Do investors care who wins Indonesia’s election?

Indonesia's tight presidential contest spurred fears its markets face a selloff, but some analysts say whoever wins will pursue the same policies to attract foreign investment.

"All the rhetoric during the political campaign is likely to be thrown out of the window the moment either [candidate] is elected president," Fauzi Ichsan, senior economist at Standard Chartered, told CNBC.

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"Indonesia runs both a current account deficit and a fiscal deficit," he added. "Whoever is president, he will have to face the reality that to finance these deficits, he will need foreign investment, whether foreign direct investment or portfolio investments."

A Balinese man checks his name on a polling station during the Indonesia presidential election on July 9, 2014 in Denpasar, Indonesia.
Agung Parameswara | Getty Images
A Balinese man checks his name on a polling station during the Indonesia presidential election on July 9, 2014 in Denpasar, Indonesia.

In addition, "any president will have to hike fuel prices in the first quarter of 2015," he said.

The contest became a dead-heat between one-time frontrunner Joko Widodo, the Jakarta governor with a corruption-free reputation who is seen as the more market-friendly candidate, and main rival Prabowo Subianto, an ex-general facing a U.S. visa ban for allegations of past human rights violations. Once trailing by as much as 30 points in the pre-election polls, as the election day approached, Prabowo managed to close the gap with an aggressive, nationalistic campaign.

Joko Widodo, also known as Jokowi, has claimed victory based on unofficial results, although Prabowo's camp said they are still confident of winning. In offshore trade, the rupiah strengthened to around 11,500 against the U.S. dollar from 11,620 at the close Tuesday after early, unofficial exit polls indicated Jokowi may have eked out a narrow win.

Whoever wins will face questions over how to cut the price tag on the government's fuel subsidies.

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Indonesia is expected to spend around 285 trillion rupiah (around $25 billion) on oil subsidies this year, swallowing up more than 15 percent of its budget and spurring cuts to other spending. In 2013, subsidies cost around 240 trillion rupiah, despite the government cutting the level mid-year. By comparison, the government aimed to spend around 200 trillion rupiah on infrastructure that year.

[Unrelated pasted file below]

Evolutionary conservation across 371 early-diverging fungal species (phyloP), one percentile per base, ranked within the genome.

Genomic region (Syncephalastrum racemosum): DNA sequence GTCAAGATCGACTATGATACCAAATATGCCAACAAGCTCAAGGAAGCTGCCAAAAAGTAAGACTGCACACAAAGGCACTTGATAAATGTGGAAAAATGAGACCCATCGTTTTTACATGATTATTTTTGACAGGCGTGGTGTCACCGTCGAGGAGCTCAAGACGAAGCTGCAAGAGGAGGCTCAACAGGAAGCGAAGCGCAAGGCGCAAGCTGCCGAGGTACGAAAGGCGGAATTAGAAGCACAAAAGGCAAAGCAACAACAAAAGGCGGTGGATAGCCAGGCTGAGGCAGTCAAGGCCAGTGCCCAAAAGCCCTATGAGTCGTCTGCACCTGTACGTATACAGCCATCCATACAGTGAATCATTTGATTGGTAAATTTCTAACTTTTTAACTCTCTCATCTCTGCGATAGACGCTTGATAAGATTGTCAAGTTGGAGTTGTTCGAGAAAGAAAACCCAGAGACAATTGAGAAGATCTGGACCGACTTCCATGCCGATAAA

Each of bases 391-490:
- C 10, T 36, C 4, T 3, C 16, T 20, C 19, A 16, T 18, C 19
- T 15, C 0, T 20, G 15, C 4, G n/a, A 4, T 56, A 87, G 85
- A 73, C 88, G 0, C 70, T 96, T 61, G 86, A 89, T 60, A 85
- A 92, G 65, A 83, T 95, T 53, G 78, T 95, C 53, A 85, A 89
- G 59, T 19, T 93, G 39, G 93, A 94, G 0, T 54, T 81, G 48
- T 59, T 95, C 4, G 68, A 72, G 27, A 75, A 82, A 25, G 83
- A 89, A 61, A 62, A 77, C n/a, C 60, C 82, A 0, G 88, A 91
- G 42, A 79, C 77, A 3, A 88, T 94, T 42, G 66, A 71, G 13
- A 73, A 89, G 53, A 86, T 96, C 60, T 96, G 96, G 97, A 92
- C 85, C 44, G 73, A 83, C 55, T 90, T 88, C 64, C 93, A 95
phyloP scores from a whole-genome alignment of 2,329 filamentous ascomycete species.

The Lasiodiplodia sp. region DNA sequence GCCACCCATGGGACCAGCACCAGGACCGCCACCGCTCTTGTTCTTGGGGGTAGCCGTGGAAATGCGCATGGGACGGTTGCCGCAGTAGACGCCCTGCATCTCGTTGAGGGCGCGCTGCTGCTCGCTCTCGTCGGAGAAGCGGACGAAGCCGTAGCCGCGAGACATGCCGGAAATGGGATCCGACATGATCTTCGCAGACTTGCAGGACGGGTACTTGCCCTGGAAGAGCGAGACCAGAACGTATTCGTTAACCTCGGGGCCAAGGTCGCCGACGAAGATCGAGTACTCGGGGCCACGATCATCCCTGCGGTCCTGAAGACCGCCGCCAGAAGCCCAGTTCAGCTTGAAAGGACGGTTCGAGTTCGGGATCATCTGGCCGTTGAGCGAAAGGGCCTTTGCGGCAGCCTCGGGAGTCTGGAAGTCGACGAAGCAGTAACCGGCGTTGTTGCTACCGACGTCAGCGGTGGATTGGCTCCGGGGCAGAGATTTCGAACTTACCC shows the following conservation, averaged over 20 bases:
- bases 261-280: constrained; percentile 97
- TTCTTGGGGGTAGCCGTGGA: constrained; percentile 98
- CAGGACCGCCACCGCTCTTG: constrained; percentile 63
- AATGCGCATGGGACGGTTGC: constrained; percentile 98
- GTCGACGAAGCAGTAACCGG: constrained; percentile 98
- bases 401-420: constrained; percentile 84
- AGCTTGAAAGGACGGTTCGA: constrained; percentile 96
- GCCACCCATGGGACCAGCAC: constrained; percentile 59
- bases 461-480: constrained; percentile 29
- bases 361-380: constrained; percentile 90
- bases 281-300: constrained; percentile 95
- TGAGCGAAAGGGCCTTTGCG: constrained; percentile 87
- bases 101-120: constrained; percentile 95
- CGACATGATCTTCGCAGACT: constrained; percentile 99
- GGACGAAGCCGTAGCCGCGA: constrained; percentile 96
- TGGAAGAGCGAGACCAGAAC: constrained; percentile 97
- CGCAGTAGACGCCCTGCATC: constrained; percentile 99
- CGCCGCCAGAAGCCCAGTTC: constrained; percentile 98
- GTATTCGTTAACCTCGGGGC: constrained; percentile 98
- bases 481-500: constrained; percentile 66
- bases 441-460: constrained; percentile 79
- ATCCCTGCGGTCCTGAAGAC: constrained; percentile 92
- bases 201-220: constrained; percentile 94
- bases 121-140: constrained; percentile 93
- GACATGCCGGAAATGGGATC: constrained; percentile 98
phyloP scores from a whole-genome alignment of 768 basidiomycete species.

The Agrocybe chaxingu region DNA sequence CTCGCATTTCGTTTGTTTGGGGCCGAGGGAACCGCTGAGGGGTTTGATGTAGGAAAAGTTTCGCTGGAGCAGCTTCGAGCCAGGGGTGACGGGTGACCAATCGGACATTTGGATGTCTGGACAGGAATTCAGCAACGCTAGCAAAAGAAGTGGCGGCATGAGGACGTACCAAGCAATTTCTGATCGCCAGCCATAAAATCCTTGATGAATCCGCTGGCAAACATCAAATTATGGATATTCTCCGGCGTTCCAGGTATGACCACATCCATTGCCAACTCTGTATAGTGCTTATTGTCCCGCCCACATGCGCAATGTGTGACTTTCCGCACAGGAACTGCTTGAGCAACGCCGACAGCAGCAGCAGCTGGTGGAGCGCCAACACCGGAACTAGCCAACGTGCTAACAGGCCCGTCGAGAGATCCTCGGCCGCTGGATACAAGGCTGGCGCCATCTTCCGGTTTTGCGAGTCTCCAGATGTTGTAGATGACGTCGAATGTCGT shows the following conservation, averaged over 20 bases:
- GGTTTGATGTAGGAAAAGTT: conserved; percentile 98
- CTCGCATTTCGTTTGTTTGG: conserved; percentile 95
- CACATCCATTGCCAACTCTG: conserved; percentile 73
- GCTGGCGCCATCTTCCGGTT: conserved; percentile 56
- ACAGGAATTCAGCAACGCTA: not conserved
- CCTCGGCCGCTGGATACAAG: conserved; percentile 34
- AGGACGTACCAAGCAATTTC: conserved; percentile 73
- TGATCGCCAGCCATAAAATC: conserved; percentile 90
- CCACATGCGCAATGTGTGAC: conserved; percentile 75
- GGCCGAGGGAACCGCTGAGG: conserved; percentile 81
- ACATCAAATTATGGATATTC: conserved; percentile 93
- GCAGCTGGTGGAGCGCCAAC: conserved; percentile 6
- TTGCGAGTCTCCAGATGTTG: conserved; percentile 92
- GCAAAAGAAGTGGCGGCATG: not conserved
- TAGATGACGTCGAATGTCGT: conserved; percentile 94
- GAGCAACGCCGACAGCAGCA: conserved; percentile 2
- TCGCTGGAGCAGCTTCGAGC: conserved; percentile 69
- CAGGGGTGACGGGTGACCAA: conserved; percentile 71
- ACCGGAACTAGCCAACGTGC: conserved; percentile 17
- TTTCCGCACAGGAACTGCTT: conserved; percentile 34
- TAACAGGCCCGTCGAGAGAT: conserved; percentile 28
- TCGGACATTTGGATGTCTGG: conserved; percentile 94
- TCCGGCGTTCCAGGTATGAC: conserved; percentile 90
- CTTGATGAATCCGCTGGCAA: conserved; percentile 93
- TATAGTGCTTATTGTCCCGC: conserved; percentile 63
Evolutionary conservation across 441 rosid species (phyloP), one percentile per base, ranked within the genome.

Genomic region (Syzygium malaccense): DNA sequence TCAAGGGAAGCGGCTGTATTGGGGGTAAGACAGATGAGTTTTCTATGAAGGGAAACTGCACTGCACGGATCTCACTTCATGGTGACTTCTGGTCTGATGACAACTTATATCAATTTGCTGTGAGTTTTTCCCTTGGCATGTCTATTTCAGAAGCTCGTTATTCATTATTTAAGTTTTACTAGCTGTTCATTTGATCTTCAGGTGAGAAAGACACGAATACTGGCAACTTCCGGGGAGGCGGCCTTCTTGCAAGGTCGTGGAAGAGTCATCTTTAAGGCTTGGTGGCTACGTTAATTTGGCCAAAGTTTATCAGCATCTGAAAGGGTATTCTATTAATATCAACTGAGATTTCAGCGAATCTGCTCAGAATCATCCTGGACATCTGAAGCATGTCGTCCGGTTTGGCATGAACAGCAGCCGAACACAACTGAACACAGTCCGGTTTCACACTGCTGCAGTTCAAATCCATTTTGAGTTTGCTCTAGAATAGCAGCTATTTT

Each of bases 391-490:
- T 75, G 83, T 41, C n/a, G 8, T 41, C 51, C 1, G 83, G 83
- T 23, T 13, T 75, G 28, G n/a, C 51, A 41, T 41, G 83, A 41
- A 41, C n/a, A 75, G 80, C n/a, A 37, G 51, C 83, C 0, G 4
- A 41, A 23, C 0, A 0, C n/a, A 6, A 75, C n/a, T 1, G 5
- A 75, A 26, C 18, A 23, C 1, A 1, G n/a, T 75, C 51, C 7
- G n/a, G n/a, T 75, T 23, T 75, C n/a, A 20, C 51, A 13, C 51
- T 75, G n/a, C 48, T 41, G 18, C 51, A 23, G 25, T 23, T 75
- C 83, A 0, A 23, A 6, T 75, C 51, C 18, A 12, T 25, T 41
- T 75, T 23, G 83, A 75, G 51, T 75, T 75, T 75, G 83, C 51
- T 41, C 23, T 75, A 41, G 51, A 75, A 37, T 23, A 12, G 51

Both candidates have said they will use the savings from cutting the fuel subsidy to finance infrastructure spending.

Other investors are also relatively sanguine about who wins the race.

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"For both of them, the election mandate is the same and that is to kick start this economy," Medha Samant, investment director at Fidelity Worldwide, told CNBC.

Economic growth in the country has slowed, with the central bank cutting its forecast for this year to 5.1-5.5 percent, the weakest since 2009, during the financial crisis. Contributing to the problem, Indonesia's central bank has hiked rates five times since the middle of last year to 7.50 percent to prop up a crumbling currency. It also said it will raise interest rates if fuel subsidies are increased to contain any inflation.

Samant is looking for three signals from the new president: how they will boost the economy, how they will promote further infrastructure and what they will do about fuel subsidies.

"If we see those signals, we think irrespective of who is coming in, it's ok," she said.

"What Indonesia needs is attracting more capital," Samant said. "Both these candidates are focused on that, whether it's foreign investment into the capital markets or getting FDI (foreign direct investment) [or] getting more multinational companies to come in and invest."

Of course, some expect neither candidate will help boost the country's prospects much.

"We expect reform progress to be slow no matter who is elected," said Agost Benard, a credit analyst at Standard & Poor's in a note. While he expects both candidates will be conservative on debt management and fiscal spending, "any boost to policy-making and growth prospects is likely to be insufficient to strengthen the sovereign credit rating."

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To be sure, analysts expect a knee-jerk selloff if Jokowi doesn't have a clear victory.

Around $10 billion in foreign funds has flowed into Indonesia's markets so far this year, partly on expectations of a Jokowi election victory. Since May, as Jokowi's lead in the poll slipped, the markets sold off. The Jakarta Composite shed around 3 percent from its mid-May peak through early July, while the rupiah shed as much as 5.6 percent of its value against the dollar, before recovering as fresh polls suggested Jokowi might win.

Andrew Freris, CEO of Ecognosis Advisory, expects a "substantial" selloff if Jokowi doesn't win. But he noted the market has already made a substantial recovery from the around 16 percent selloff in the Jakarta Composite in the second half of 2013 in the wake of the taper tantrum after the U.S. Federal Reserve first broached its plan to begin tapering its asset purchases.

"I'm not that concerned," Freris said, citing the Thailand stock market's recent rally despite the country facing a coup d'etat. "Markets don't care that much about politics as long as the underlying fundamentals appear to be ok."

—By CNBC.Com's Leslie Shaffer; Follow her on Twitter @LeslieShaffer1